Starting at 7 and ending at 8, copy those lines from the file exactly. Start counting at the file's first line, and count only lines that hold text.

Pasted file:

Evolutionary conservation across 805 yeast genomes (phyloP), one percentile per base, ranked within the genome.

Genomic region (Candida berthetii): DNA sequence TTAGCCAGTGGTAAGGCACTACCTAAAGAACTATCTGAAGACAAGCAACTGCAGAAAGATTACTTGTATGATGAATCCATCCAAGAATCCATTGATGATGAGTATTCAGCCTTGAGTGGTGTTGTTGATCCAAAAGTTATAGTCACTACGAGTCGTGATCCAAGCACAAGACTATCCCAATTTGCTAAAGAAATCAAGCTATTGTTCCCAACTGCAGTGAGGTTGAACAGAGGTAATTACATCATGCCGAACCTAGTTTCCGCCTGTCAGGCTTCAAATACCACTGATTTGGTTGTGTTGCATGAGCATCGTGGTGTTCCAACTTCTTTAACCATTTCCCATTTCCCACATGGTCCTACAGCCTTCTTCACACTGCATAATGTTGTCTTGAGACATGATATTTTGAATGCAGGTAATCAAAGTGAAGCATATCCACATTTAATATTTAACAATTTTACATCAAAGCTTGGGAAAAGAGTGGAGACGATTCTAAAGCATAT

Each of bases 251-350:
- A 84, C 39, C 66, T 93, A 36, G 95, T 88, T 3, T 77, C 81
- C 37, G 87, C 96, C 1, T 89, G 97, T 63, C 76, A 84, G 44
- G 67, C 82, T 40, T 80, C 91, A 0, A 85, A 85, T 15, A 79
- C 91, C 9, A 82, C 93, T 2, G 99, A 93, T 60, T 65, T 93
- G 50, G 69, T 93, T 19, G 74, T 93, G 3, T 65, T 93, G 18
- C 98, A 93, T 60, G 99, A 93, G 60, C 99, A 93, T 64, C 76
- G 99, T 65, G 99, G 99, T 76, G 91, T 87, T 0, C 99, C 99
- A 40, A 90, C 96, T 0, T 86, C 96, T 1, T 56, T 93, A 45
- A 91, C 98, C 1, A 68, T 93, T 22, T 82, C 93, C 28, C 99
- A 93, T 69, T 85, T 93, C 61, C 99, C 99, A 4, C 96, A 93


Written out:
- C 91, C 9, A 82, C 93, T 2, G 99, A 93, T 60, T 65, T 93
- G 50, G 69, T 93, T 19, G 74, T 93, G 3, T 65, T 93, G 18